Trench 2 revealed a number of ‘cut’ features consisting of ditches, pits and postholes which had penetrated the natural geology of sand and gravel. Very little dating material was recovered from these so we are still awaiting dating confirmation from our specialists.

In Trench 3, within the fire station yard, there was a large pit containing fragmentary 19th century objects and pottery sherds hinted at a former domestic occupancy of the land, but unfortunately, no evidence for the former workhouse that once stood on the site came to light.

Again, the natural sand and gravel was encountered which enables us to create a topographic map of the gravel terraces which is important as it helps to create a ‘bigger picture’ of the Thames river terraces within which the dramas of our ancestors were once played out.

This architect’s drawing shows the existing Fire Station and the new Link and Annexe buildings from the intersection of Plumstead High Street and Lakedale Road. The creation of the new Fire Station annexe will help close a gap on the Plumstead High Street, and significantly enhance the operational capacity of one of south London’s busiest Fire Stations. © Benedict O’Looney Architects

Community excavation volunteering opportunity in County Durham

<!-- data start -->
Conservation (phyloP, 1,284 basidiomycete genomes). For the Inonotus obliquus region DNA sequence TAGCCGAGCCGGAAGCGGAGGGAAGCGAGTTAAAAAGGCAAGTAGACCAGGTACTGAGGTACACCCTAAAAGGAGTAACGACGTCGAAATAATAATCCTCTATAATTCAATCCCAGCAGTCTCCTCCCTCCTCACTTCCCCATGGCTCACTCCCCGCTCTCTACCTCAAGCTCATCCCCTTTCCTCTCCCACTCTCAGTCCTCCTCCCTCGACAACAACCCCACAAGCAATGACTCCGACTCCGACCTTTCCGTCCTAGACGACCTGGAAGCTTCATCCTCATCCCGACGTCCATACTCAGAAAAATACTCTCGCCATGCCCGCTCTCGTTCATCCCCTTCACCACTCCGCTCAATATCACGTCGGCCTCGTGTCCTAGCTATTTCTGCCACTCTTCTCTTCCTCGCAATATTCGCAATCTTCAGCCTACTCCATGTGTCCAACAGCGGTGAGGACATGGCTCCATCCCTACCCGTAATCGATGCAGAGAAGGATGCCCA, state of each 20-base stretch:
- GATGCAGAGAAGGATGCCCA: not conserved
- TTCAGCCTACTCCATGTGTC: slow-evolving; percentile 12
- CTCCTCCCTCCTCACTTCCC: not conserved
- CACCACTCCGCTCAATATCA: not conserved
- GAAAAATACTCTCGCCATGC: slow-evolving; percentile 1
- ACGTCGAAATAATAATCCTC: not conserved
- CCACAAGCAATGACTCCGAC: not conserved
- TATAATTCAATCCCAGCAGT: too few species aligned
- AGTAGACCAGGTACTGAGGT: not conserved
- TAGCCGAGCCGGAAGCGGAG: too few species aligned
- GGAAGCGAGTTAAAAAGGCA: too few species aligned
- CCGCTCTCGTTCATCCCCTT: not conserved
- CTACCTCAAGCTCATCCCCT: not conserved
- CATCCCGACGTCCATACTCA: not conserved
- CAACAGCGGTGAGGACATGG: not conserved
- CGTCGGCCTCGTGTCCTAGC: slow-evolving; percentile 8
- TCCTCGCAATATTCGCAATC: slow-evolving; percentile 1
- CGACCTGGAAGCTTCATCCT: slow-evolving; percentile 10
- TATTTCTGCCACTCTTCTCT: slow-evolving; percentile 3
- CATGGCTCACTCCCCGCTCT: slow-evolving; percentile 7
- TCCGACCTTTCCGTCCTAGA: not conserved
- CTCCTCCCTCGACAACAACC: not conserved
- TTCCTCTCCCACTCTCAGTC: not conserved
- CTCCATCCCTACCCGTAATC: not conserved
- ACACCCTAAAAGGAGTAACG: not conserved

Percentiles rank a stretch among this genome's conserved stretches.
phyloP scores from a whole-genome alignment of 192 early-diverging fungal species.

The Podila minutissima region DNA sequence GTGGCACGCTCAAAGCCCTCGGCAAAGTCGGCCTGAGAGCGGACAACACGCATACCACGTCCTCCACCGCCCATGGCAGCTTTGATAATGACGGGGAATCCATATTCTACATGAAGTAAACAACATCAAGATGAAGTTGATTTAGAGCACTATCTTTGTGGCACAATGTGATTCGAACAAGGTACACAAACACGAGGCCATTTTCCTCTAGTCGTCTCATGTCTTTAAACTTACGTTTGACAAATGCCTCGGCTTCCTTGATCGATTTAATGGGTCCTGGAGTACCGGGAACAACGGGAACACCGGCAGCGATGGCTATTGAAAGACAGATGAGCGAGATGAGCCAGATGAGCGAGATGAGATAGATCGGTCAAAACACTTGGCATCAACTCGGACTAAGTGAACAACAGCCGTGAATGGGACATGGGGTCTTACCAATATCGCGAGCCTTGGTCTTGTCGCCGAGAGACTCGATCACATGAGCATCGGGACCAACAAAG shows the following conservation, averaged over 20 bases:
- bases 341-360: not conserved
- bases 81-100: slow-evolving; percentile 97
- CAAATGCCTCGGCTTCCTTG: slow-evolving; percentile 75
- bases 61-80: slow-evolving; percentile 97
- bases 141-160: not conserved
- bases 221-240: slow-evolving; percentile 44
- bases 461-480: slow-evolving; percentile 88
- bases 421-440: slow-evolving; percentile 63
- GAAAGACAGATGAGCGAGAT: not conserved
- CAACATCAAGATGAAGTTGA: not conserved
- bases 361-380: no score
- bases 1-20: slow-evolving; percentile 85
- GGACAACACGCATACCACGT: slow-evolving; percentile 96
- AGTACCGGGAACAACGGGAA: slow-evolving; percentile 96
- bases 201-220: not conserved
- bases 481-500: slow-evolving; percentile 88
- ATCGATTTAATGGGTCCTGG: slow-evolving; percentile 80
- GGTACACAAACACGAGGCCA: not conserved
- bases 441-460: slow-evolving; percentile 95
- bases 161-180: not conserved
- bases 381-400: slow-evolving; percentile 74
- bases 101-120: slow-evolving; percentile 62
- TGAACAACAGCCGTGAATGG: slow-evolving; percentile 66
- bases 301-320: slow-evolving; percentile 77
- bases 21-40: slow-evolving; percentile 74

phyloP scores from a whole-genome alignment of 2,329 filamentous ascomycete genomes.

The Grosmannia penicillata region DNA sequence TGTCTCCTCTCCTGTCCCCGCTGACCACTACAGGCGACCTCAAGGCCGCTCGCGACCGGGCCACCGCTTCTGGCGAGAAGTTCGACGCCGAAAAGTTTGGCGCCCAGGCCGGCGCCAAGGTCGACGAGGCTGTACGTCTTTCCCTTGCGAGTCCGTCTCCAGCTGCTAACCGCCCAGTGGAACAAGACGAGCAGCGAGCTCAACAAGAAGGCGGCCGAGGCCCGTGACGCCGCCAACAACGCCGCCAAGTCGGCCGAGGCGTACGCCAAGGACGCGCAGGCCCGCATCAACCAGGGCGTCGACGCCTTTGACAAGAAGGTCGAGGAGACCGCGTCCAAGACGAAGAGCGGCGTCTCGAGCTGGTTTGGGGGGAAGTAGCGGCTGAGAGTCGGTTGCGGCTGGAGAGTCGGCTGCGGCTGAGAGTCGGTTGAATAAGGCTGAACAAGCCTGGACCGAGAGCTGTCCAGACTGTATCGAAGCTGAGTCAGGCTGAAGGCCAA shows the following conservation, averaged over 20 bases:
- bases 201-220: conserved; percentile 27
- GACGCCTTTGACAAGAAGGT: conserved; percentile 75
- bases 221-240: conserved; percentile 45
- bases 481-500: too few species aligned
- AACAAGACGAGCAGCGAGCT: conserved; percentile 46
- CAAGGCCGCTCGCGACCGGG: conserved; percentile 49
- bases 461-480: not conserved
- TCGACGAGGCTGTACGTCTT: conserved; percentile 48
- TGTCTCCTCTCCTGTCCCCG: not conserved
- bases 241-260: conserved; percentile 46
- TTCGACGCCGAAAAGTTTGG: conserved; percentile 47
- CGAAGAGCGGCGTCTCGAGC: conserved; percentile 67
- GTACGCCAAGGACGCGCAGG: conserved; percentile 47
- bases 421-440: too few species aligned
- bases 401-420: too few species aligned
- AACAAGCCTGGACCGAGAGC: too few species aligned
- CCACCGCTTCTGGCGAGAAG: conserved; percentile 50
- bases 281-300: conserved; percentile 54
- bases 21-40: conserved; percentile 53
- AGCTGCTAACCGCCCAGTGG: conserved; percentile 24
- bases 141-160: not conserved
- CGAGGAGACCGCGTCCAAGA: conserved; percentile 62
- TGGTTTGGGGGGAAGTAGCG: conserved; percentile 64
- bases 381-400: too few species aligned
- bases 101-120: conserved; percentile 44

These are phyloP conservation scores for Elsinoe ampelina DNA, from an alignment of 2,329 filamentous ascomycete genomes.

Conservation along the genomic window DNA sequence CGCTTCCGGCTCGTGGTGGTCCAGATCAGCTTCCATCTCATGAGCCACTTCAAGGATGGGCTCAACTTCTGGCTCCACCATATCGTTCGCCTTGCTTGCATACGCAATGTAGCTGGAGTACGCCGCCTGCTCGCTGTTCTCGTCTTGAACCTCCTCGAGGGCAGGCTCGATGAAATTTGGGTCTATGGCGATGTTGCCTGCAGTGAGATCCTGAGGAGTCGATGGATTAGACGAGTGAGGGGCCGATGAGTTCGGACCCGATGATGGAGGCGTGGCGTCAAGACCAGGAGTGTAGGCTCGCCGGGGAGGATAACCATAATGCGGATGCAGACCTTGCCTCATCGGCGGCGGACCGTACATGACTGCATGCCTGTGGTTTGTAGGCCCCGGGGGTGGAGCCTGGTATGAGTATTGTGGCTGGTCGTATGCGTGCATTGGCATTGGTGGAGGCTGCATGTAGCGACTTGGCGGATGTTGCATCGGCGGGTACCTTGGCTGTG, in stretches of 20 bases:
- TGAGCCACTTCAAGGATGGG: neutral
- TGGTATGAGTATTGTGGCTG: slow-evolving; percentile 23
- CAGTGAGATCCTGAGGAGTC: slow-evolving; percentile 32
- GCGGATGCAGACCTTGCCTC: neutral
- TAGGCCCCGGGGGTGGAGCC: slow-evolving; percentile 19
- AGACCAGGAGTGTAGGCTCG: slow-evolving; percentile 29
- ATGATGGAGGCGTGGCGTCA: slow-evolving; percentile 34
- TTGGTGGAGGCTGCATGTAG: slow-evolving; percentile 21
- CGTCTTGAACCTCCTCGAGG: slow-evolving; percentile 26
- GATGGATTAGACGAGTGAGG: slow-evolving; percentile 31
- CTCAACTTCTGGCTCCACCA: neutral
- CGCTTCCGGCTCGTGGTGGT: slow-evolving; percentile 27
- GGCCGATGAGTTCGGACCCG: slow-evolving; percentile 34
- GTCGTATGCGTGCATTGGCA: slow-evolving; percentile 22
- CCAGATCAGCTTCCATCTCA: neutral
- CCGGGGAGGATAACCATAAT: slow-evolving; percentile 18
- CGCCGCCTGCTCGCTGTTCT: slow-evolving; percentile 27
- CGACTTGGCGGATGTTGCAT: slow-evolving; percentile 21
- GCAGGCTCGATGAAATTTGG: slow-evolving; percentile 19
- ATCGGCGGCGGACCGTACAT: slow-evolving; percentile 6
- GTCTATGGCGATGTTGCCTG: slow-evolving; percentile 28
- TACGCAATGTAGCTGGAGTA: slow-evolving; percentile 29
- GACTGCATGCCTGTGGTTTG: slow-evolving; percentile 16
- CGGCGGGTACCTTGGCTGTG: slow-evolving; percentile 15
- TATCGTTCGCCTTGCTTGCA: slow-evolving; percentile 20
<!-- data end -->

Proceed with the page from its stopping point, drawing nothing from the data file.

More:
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PCA will be supervising a community excavation at Hardwick Park, Sedgefield, County Durham from 7th-23rd August 2022.

We’ll be investigating two of the Park’s principal 18th century buildings – the Bath and Banqueting Houses. The works have received generous financial support from the Sir James Knott Trust and National Heritage Lottery Grants for Heritage.

If you would like to join the excavations, please contact the Friends of Hardwick Chairman, Tony Smith on to arrange a spot on the induction day on Saturday 6th August.

Find of the week

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A great find from Joel this week! This unusual, decorated chalk spindle whorl came from an Iron Age ditch at St Neots, Cambridgeshire. Chalk objects like this are very fragile and rarely survive.